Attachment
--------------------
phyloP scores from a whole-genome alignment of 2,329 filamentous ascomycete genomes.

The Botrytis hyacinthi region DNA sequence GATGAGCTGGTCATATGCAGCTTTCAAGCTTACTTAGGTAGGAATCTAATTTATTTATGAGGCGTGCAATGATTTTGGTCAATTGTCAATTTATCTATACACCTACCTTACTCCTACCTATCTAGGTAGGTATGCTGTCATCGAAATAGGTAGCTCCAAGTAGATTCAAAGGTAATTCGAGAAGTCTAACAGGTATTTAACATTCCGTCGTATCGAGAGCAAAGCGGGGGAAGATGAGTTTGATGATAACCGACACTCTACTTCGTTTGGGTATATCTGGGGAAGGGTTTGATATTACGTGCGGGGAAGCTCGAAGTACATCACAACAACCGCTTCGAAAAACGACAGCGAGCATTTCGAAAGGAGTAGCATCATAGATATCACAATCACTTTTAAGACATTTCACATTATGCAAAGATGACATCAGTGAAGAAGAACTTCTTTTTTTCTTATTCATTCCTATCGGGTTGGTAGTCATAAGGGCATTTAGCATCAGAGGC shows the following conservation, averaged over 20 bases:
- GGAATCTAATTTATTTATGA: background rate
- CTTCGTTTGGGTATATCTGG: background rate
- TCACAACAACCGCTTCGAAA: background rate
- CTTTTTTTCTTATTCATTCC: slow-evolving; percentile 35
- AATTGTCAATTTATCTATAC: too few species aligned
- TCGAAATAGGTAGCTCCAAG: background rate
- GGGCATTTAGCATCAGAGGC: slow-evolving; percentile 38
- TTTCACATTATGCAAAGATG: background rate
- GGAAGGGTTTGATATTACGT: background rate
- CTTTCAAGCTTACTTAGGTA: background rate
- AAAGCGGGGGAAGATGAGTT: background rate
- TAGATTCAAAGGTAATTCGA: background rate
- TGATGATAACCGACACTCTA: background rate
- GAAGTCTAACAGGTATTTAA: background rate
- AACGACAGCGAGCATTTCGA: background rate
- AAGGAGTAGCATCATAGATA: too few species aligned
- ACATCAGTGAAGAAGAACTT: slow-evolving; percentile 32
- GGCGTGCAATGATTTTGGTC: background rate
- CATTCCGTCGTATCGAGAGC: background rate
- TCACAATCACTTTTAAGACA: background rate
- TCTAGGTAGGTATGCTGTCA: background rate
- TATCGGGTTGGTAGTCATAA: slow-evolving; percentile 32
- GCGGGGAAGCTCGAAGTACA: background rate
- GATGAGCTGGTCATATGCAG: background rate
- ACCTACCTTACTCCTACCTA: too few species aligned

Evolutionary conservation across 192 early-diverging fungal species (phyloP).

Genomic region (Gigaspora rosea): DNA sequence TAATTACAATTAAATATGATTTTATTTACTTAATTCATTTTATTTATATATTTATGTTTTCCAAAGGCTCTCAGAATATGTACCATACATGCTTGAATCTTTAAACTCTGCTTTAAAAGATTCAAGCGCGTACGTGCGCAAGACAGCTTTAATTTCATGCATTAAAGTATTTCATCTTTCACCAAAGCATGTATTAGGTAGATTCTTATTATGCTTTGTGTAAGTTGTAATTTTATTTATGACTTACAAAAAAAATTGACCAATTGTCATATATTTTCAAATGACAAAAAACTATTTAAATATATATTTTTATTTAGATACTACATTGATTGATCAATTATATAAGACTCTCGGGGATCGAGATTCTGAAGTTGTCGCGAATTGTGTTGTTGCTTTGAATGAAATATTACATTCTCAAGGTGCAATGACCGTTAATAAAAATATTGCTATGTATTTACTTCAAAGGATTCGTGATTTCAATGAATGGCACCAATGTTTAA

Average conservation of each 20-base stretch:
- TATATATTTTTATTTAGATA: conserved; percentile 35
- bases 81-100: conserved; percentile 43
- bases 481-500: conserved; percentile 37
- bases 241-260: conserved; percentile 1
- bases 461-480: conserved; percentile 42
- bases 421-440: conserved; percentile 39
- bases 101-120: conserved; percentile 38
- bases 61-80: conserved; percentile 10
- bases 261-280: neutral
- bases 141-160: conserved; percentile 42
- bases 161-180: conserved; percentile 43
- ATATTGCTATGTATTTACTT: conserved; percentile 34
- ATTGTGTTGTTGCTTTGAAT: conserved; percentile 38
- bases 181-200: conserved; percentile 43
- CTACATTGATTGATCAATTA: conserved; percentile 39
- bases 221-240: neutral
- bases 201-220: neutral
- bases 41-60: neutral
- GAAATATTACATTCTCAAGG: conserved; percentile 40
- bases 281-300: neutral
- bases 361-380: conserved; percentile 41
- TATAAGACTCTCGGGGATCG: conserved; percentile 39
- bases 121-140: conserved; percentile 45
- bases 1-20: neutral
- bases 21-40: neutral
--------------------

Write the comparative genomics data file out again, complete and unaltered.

phyloP scores from a whole-genome alignment of 2,329 filamentous ascomycete genomes.

The Botrytis hyacinthi region DNA sequence GATGAGCTGGTCATATGCAGCTTTCAAGCTTACTTAGGTAGGAATCTAATTTATTTATGAGGCGTGCAATGATTTTGGTCAATTGTCAATTTATCTATACACCTACCTTACTCCTACCTATCTAGGTAGGTATGCTGTCATCGAAATAGGTAGCTCCAAGTAGATTCAAAGGTAATTCGAGAAGTCTAACAGGTATTTAACATTCCGTCGTATCGAGAGCAAAGCGGGGGAAGATGAGTTTGATGATAACCGACACTCTACTTCGTTTGGGTATATCTGGGGAAGGGTTTGATATTACGTGCGGGGAAGCTCGAAGTACATCACAACAACCGCTTCGAAAAACGACAGCGAGCATTTCGAAAGGAGTAGCATCATAGATATCACAATCACTTTTAAGACATTTCACATTATGCAAAGATGACATCAGTGAAGAAGAACTTCTTTTTTTCTTATTCATTCCTATCGGGTTGGTAGTCATAAGGGCATTTAGCATCAGAGGC shows the following conservation, averaged over 20 bases:
- GGAATCTAATTTATTTATGA: background rate
- CTTCGTTTGGGTATATCTGG: background rate
- TCACAACAACCGCTTCGAAA: background rate
- CTTTTTTTCTTATTCATTCC: slow-evolving; percentile 35
- AATTGTCAATTTATCTATAC: too few species aligned
- TCGAAATAGGTAGCTCCAAG: background rate
- GGGCATTTAGCATCAGAGGC: slow-evolving; percentile 38
- TTTCACATTATGCAAAGATG: background rate
- GGAAGGGTTTGATATTACGT: background rate
- CTTTCAAGCTTACTTAGGTA: background rate
- AAAGCGGGGGAAGATGAGTT: background rate
- TAGATTCAAAGGTAATTCGA: background rate
- TGATGATAACCGACACTCTA: background rate
- GAAGTCTAACAGGTATTTAA: background rate
- AACGACAGCGAGCATTTCGA: background rate
- AAGGAGTAGCATCATAGATA: too few species aligned
- ACATCAGTGAAGAAGAACTT: slow-evolving; percentile 32
- GGCGTGCAATGATTTTGGTC: background rate
- CATTCCGTCGTATCGAGAGC: background rate
- TCACAATCACTTTTAAGACA: background rate
- TCTAGGTAGGTATGCTGTCA: background rate
- TATCGGGTTGGTAGTCATAA: slow-evolving; percentile 32
- GCGGGGAAGCTCGAAGTACA: background rate
- GATGAGCTGGTCATATGCAG: background rate
- ACCTACCTTACTCCTACCTA: too few species aligned

Evolutionary conservation across 192 early-diverging fungal species (phyloP).

Genomic region (Gigaspora rosea): DNA sequence TAATTACAATTAAATATGATTTTATTTACTTAATTCATTTTATTTATATATTTATGTTTTCCAAAGGCTCTCAGAATATGTACCATACATGCTTGAATCTTTAAACTCTGCTTTAAAAGATTCAAGCGCGTACGTGCGCAAGACAGCTTTAATTTCATGCATTAAAGTATTTCATCTTTCACCAAAGCATGTATTAGGTAGATTCTTATTATGCTTTGTGTAAGTTGTAATTTTATTTATGACTTACAAAAAAAATTGACCAATTGTCATATATTTTCAAATGACAAAAAACTATTTAAATATATATTTTTATTTAGATACTACATTGATTGATCAATTATATAAGACTCTCGGGGATCGAGATTCTGAAGTTGTCGCGAATTGTGTTGTTGCTTTGAATGAAATATTACATTCTCAAGGTGCAATGACCGTTAATAAAAATATTGCTATGTATTTACTTCAAAGGATTCGTGATTTCAATGAATGGCACCAATGTTTAA

Average conservation of each 20-base stretch:
- TATATATTTTTATTTAGATA: conserved; percentile 35
- bases 81-100: conserved; percentile 43
- bases 481-500: conserved; percentile 37
- bases 241-260: conserved; percentile 1
- bases 461-480: conserved; percentile 42
- bases 421-440: conserved; percentile 39
- bases 101-120: conserved; percentile 38
- bases 61-80: conserved; percentile 10
- bases 261-280: neutral
- bases 141-160: conserved; percentile 42
- bases 161-180: conserved; percentile 43
- ATATTGCTATGTATTTACTT: conserved; percentile 34
- ATTGTGTTGTTGCTTTGAAT: conserved; percentile 38
- bases 181-200: conserved; percentile 43
- CTACATTGATTGATCAATTA: conserved; percentile 39
- bases 221-240: neutral
- bases 201-220: neutral
- bases 41-60: neutral
- GAAATATTACATTCTCAAGG: conserved; percentile 40
- bases 281-300: neutral
- bases 361-380: conserved; percentile 41
- TATAAGACTCTCGGGGATCG: conserved; percentile 39
- bases 121-140: conserved; percentile 45
- bases 1-20: neutral
- bases 21-40: neutral